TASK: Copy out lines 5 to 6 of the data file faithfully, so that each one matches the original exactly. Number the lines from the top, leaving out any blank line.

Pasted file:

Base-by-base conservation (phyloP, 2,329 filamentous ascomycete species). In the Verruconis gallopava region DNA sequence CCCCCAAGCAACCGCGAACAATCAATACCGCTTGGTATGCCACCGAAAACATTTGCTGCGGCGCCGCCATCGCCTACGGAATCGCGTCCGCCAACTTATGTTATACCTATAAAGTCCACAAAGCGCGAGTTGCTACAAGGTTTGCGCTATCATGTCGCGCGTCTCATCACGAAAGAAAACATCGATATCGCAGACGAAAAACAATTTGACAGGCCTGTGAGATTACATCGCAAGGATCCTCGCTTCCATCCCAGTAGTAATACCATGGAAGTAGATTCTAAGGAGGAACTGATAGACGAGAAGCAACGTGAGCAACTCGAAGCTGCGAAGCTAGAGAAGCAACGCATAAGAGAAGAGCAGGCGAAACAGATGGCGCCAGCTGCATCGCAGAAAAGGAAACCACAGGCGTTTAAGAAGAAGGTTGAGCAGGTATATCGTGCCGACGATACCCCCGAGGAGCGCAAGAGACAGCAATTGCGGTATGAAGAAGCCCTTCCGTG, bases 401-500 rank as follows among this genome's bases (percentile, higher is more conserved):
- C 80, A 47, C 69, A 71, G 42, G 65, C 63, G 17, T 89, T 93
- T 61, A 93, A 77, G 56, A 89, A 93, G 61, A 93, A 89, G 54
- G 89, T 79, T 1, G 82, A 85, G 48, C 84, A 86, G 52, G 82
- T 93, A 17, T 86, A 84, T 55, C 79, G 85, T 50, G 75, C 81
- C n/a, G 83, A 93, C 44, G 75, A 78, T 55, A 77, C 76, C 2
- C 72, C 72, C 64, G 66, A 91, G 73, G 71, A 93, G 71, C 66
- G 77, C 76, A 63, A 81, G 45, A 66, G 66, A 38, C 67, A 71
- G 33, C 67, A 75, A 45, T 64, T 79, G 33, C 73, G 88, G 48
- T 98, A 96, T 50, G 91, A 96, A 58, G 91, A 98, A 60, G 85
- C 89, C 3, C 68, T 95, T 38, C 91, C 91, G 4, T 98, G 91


- T 93, A 17, T 86, A 84, T 55, C 79, G 85, T 50, G 75, C 81
- C n/a, G 83, A 93, C 44, G 75, A 78, T 55, A 77, C 76, C 2